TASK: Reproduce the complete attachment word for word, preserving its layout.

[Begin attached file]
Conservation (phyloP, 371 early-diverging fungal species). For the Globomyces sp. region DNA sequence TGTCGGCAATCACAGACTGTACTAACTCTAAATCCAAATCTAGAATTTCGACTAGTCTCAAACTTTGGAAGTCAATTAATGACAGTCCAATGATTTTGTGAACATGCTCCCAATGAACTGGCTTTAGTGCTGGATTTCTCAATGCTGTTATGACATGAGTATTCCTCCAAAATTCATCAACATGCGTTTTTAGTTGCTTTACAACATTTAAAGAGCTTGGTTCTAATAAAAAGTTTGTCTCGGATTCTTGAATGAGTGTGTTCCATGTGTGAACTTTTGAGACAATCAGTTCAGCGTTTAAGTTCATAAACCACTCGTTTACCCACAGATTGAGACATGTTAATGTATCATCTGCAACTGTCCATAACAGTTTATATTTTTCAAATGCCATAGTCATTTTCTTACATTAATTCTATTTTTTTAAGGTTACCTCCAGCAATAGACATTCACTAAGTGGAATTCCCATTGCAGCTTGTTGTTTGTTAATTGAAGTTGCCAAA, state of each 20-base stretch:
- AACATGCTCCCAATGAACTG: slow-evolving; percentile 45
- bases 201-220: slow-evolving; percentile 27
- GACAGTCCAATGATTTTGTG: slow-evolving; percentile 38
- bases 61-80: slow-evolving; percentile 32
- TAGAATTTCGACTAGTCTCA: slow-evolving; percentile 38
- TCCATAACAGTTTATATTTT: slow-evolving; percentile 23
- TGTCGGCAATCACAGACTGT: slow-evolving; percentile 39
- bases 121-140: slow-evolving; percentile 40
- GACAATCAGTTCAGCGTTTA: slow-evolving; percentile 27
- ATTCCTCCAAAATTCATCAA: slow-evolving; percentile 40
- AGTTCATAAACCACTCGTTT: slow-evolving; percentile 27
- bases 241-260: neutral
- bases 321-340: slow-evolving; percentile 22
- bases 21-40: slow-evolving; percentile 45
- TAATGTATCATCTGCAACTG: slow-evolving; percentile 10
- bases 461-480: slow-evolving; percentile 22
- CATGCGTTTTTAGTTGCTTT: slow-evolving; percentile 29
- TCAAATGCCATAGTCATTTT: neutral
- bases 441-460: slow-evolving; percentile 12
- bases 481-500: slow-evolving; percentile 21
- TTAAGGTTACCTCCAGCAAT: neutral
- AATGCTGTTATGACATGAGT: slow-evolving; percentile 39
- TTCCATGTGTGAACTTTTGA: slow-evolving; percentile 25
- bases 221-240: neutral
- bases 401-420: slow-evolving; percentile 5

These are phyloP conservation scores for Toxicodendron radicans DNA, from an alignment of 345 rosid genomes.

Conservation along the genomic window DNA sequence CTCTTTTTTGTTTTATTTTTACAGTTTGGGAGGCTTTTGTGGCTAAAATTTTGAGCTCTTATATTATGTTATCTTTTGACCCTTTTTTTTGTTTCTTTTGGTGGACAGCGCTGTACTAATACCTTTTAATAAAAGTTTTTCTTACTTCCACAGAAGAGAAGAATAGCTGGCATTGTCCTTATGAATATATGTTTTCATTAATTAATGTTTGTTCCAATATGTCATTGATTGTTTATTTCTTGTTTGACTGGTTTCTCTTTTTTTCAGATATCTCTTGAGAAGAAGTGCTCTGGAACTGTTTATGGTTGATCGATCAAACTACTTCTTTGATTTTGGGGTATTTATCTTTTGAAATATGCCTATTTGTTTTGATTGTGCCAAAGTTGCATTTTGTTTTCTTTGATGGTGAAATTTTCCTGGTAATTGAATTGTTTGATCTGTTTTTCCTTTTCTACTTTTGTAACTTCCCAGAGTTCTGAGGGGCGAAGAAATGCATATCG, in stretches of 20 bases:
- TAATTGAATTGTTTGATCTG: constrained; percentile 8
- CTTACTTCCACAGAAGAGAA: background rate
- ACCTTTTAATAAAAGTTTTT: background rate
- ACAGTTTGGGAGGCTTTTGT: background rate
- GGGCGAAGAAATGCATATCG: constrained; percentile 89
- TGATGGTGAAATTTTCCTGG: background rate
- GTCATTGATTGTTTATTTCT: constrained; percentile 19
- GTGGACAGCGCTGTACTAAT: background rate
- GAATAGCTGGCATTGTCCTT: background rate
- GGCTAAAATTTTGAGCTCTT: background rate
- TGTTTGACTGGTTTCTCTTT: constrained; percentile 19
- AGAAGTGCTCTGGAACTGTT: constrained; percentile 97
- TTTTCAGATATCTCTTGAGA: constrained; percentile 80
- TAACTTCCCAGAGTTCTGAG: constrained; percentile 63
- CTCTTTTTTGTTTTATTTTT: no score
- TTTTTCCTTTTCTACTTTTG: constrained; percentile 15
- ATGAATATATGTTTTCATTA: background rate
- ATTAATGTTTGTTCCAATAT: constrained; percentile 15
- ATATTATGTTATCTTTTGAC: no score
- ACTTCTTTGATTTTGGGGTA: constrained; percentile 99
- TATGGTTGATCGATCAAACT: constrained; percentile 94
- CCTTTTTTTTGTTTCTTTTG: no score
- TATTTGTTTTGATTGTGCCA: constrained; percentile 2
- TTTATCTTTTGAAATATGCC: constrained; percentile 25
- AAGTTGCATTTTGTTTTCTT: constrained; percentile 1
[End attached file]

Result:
Conservation (phyloP, 371 early-diverging fungal species). For the Globomyces sp. region DNA sequence TGTCGGCAATCACAGACTGTACTAACTCTAAATCCAAATCTAGAATTTCGACTAGTCTCAAACTTTGGAAGTCAATTAATGACAGTCCAATGATTTTGTGAACATGCTCCCAATGAACTGGCTTTAGTGCTGGATTTCTCAATGCTGTTATGACATGAGTATTCCTCCAAAATTCATCAACATGCGTTTTTAGTTGCTTTACAACATTTAAAGAGCTTGGTTCTAATAAAAAGTTTGTCTCGGATTCTTGAATGAGTGTGTTCCATGTGTGAACTTTTGAGACAATCAGTTCAGCGTTTAAGTTCATAAACCACTCGTTTACCCACAGATTGAGACATGTTAATGTATCATCTGCAACTGTCCATAACAGTTTATATTTTTCAAATGCCATAGTCATTTTCTTACATTAATTCTATTTTTTTAAGGTTACCTCCAGCAATAGACATTCACTAAGTGGAATTCCCATTGCAGCTTGTTGTTTGTTAATTGAAGTTGCCAAA, state of each 20-base stretch:
- AACATGCTCCCAATGAACTG: slow-evolving; percentile 45
- bases 201-220: slow-evolving; percentile 27
- GACAGTCCAATGATTTTGTG: slow-evolving; percentile 38
- bases 61-80: slow-evolving; percentile 32
- TAGAATTTCGACTAGTCTCA: slow-evolving; percentile 38
- TCCATAACAGTTTATATTTT: slow-evolving; percentile 23
- TGTCGGCAATCACAGACTGT: slow-evolving; percentile 39
- bases 121-140: slow-evolving; percentile 40
- GACAATCAGTTCAGCGTTTA: slow-evolving; percentile 27
- ATTCCTCCAAAATTCATCAA: slow-evolving; percentile 40
- AGTTCATAAACCACTCGTTT: slow-evolving; percentile 27
- bases 241-260: neutral
- bases 321-340: slow-evolving; percentile 22
- bases 21-40: slow-evolving; percentile 45
- TAATGTATCATCTGCAACTG: slow-evolving; percentile 10
- bases 461-480: slow-evolving; percentile 22
- CATGCGTTTTTAGTTGCTTT: slow-evolving; percentile 29
- TCAAATGCCATAGTCATTTT: neutral
- bases 441-460: slow-evolving; percentile 12
- bases 481-500: slow-evolving; percentile 21
- TTAAGGTTACCTCCAGCAAT: neutral
- AATGCTGTTATGACATGAGT: slow-evolving; percentile 39
- TTCCATGTGTGAACTTTTGA: slow-evolving; percentile 25
- bases 221-240: neutral
- bases 401-420: slow-evolving; percentile 5

These are phyloP conservation scores for Toxicodendron radicans DNA, from an alignment of 345 rosid genomes.

Conservation along the genomic window DNA sequence CTCTTTTTTGTTTTATTTTTACAGTTTGGGAGGCTTTTGTGGCTAAAATTTTGAGCTCTTATATTATGTTATCTTTTGACCCTTTTTTTTGTTTCTTTTGGTGGACAGCGCTGTACTAATACCTTTTAATAAAAGTTTTTCTTACTTCCACAGAAGAGAAGAATAGCTGGCATTGTCCTTATGAATATATGTTTTCATTAATTAATGTTTGTTCCAATATGTCATTGATTGTTTATTTCTTGTTTGACTGGTTTCTCTTTTTTTCAGATATCTCTTGAGAAGAAGTGCTCTGGAACTGTTTATGGTTGATCGATCAAACTACTTCTTTGATTTTGGGGTATTTATCTTTTGAAATATGCCTATTTGTTTTGATTGTGCCAAAGTTGCATTTTGTTTTCTTTGATGGTGAAATTTTCCTGGTAATTGAATTGTTTGATCTGTTTTTCCTTTTCTACTTTTGTAACTTCCCAGAGTTCTGAGGGGCGAAGAAATGCATATCG, in stretches of 20 bases:
- TAATTGAATTGTTTGATCTG: constrained; percentile 8
- CTTACTTCCACAGAAGAGAA: background rate
- ACCTTTTAATAAAAGTTTTT: background rate
- ACAGTTTGGGAGGCTTTTGT: background rate
- GGGCGAAGAAATGCATATCG: constrained; percentile 89
- TGATGGTGAAATTTTCCTGG: background rate
- GTCATTGATTGTTTATTTCT: constrained; percentile 19
- GTGGACAGCGCTGTACTAAT: background rate
- GAATAGCTGGCATTGTCCTT: background rate
- GGCTAAAATTTTGAGCTCTT: background rate
- TGTTTGACTGGTTTCTCTTT: constrained; percentile 19
- AGAAGTGCTCTGGAACTGTT: constrained; percentile 97
- TTTTCAGATATCTCTTGAGA: constrained; percentile 80
- TAACTTCCCAGAGTTCTGAG: constrained; percentile 63
- CTCTTTTTTGTTTTATTTTT: no score
- TTTTTCCTTTTCTACTTTTG: constrained; percentile 15
- ATGAATATATGTTTTCATTA: background rate
- ATTAATGTTTGTTCCAATAT: constrained; percentile 15
- ATATTATGTTATCTTTTGAC: no score
- ACTTCTTTGATTTTGGGGTA: constrained; percentile 99
- TATGGTTGATCGATCAAACT: constrained; percentile 94
- CCTTTTTTTTGTTTCTTTTG: no score
- TATTTGTTTTGATTGTGCCA: constrained; percentile 2
- TTTATCTTTTGAAATATGCC: constrained; percentile 25
- AAGTTGCATTTTGTTTTCTT: constrained; percentile 1